New report proves mobile broadband drives global economic development


Master Researcher, Macroeconomics

Master Researcher, Macroeconomics

From the time I started studying at the Stockholm School of Economics, I have been fascinated by the concept of productivity. Productivity improvements, after all, play a key role in spurring economic development, which in turn creates a wide range of new opportunities that enable more people to get out of poverty. As the Nobel laureate Paul Krugman once wrote: “Productivity isn’t everything, but in the long run it is almost everything. A country’s ability to improve its standard of living over time depends almost entirely on its ability to raise its output per worker.” Hence, increased productivity will release resources that make it possible to improve other important indicators such as health, pollution, security and education.

Technology – an important driver

Throughout history, new technology has always been an important driver of productivity and economic development. In the case of mobile broadband networks, the technology has spread very rapidly, with connections increasing from approximately 27,000 in 2001 to 4.1 billion in 2016, according to GSMA. There are those who have questioned the assertion that this expansion has contributed to global economic development, though, suggesting that the causal relationship may, in fact, be solely in the opposite direction. In this view, investments in mobile broadband are seen to simply be a knock-on effect of strong economic development that would have happened anyway, without mobile broadband.

While it’s certainly true that strong economic growth has made it easier for both the public and private sectors to invest in mobile broadband since 2001, that truth does not negate the likelihood that global economic development has been spurred by widespread and continuously growing access to mobile broadband. We set out to investigate it.

Our collaboration with Imperial College

For the past several months, Ericsson has been working together with Imperial College in a joint research project investigating the extent to which the diffusion of mobile broadband has impacted economic development in terms of GDP. We used statistical methods to investigate causality, basing our research on data from 135 countries in total. Our report, How Important Are Mobile Broadband Networks for Global Economic Development?, reveals that mobile broadband is, in fact, significantly associated with GDP. We found that there is both a positive association when mobile broadband is first introduced and a longer-run effect as mobile broadband gradually diffuses throughout different economies.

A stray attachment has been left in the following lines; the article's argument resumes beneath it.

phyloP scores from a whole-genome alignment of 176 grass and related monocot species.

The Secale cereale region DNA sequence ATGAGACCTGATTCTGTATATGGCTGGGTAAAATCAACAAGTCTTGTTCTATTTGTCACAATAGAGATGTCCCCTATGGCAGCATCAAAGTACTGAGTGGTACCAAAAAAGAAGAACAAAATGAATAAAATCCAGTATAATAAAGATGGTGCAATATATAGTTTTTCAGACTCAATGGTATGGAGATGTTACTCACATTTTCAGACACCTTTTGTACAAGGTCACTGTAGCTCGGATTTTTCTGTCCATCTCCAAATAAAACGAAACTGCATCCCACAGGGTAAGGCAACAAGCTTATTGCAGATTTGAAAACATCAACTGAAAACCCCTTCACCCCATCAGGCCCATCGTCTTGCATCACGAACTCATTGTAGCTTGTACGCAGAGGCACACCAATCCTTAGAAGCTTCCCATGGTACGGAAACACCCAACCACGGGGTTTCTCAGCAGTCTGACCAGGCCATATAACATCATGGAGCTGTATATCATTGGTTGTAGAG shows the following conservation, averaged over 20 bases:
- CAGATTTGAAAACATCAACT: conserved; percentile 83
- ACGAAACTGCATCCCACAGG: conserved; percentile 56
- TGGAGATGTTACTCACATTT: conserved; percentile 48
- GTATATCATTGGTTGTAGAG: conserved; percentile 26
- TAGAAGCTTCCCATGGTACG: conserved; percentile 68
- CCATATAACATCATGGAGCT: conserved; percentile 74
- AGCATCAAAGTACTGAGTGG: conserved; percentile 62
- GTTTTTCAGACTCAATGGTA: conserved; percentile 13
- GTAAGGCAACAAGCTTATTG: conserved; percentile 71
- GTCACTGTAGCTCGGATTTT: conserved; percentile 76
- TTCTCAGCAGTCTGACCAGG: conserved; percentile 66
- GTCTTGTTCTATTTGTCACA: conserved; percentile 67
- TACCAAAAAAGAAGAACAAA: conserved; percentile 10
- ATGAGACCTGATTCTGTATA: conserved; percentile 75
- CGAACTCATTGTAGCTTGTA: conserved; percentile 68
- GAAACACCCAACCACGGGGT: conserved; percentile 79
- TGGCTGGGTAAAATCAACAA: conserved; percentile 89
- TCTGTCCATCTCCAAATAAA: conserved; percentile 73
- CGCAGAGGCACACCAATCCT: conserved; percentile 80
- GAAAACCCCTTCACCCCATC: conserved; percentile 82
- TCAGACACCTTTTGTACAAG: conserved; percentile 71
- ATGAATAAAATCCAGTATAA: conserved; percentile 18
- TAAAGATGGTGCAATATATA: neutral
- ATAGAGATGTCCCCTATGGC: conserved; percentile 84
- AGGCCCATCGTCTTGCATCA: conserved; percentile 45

The report provides strong evidence that it is mobile broadband introduction and penetration that is driving GDP development. We found that, on average, a 10% increase in the mobile broadband adoption ratio causes a 0.6–2.8% increase in economic growth depending on the model specifications.

What does it mean for the future?

This research is important from a policy perspective, because it proves that investments in mobile broadband are not merely “nice to have”. On the contrary, they are as crucial to continued economic development as investments in any other type of major infrastructure, and should be treated as such.

Many countries of the developing world have used mobile broadband technology to leapfrog in their economic development in the past 10-15 years. I believe that if these countries, and others, continue to invest wisely in mobile broadband, they will have an excellent opportunity to continue to reap the benefits of continuous productivity improvements and new economic opportunities that simply would not be possible without mobile broadband.

If you would like to read more on the topic of how broadband can act as a catalyst in sustainable development, make sure to check out the newly released State of Broadband annual report. This report provides a unique global snapshot of broadband network access and affordability, with country-by-country data measuring broadband access against key advocacy targets set by the Broadband Commission for Sustainable Development in 2011.

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